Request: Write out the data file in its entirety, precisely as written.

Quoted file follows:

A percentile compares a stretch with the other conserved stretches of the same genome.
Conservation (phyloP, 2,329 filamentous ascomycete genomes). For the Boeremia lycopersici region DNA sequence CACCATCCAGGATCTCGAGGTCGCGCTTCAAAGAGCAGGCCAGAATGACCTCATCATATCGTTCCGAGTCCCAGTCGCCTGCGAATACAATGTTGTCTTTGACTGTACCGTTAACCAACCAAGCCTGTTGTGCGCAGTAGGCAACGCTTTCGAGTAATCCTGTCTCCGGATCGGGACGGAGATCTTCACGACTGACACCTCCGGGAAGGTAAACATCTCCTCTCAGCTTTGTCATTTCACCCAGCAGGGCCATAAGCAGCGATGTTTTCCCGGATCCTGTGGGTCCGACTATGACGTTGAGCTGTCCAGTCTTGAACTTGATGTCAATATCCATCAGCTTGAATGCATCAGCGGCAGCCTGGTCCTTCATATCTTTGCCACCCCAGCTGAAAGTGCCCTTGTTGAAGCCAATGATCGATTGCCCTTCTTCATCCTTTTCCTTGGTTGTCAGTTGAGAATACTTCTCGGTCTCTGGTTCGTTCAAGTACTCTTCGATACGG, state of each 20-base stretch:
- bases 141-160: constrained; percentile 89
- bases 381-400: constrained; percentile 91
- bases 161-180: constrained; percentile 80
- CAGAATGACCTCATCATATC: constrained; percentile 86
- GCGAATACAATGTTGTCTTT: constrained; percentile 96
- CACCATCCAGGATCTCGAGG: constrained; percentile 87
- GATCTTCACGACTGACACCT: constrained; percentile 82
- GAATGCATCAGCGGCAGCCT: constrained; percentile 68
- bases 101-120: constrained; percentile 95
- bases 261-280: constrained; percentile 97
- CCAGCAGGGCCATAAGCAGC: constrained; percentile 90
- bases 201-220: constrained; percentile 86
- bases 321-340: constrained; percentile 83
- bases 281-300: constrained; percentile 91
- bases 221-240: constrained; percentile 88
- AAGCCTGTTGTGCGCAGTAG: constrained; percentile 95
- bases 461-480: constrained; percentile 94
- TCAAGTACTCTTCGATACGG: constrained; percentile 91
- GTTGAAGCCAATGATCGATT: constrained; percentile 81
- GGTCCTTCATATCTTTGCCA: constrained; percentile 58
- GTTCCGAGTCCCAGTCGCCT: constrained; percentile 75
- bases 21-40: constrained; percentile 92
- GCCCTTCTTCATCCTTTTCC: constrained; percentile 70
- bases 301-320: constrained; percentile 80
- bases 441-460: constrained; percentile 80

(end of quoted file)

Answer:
A percentile compares a stretch with the other conserved stretches of the same genome.
Conservation (phyloP, 2,329 filamentous ascomycete genomes). For the Boeremia lycopersici region DNA sequence CACCATCCAGGATCTCGAGGTCGCGCTTCAAAGAGCAGGCCAGAATGACCTCATCATATCGTTCCGAGTCCCAGTCGCCTGCGAATACAATGTTGTCTTTGACTGTACCGTTAACCAACCAAGCCTGTTGTGCGCAGTAGGCAACGCTTTCGAGTAATCCTGTCTCCGGATCGGGACGGAGATCTTCACGACTGACACCTCCGGGAAGGTAAACATCTCCTCTCAGCTTTGTCATTTCACCCAGCAGGGCCATAAGCAGCGATGTTTTCCCGGATCCTGTGGGTCCGACTATGACGTTGAGCTGTCCAGTCTTGAACTTGATGTCAATATCCATCAGCTTGAATGCATCAGCGGCAGCCTGGTCCTTCATATCTTTGCCACCCCAGCTGAAAGTGCCCTTGTTGAAGCCAATGATCGATTGCCCTTCTTCATCCTTTTCCTTGGTTGTCAGTTGAGAATACTTCTCGGTCTCTGGTTCGTTCAAGTACTCTTCGATACGG, state of each 20-base stretch:
- bases 141-160: constrained; percentile 89
- bases 381-400: constrained; percentile 91
- bases 161-180: constrained; percentile 80
- CAGAATGACCTCATCATATC: constrained; percentile 86
- GCGAATACAATGTTGTCTTT: constrained; percentile 96
- CACCATCCAGGATCTCGAGG: constrained; percentile 87
- GATCTTCACGACTGACACCT: constrained; percentile 82
- GAATGCATCAGCGGCAGCCT: constrained; percentile 68
- bases 101-120: constrained; percentile 95
- bases 261-280: constrained; percentile 97
- CCAGCAGGGCCATAAGCAGC: constrained; percentile 90
- bases 201-220: constrained; percentile 86
- bases 321-340: constrained; percentile 83
- bases 281-300: constrained; percentile 91
- bases 221-240: constrained; percentile 88
- AAGCCTGTTGTGCGCAGTAG: constrained; percentile 95
- bases 461-480: constrained; percentile 94
- TCAAGTACTCTTCGATACGG: constrained; percentile 91
- GTTGAAGCCAATGATCGATT: constrained; percentile 81
- GGTCCTTCATATCTTTGCCA: constrained; percentile 58
- GTTCCGAGTCCCAGTCGCCT: constrained; percentile 75
- bases 21-40: constrained; percentile 92
- GCCCTTCTTCATCCTTTTCC: constrained; percentile 70
- bases 301-320: constrained; percentile 80
- bases 441-460: constrained; percentile 80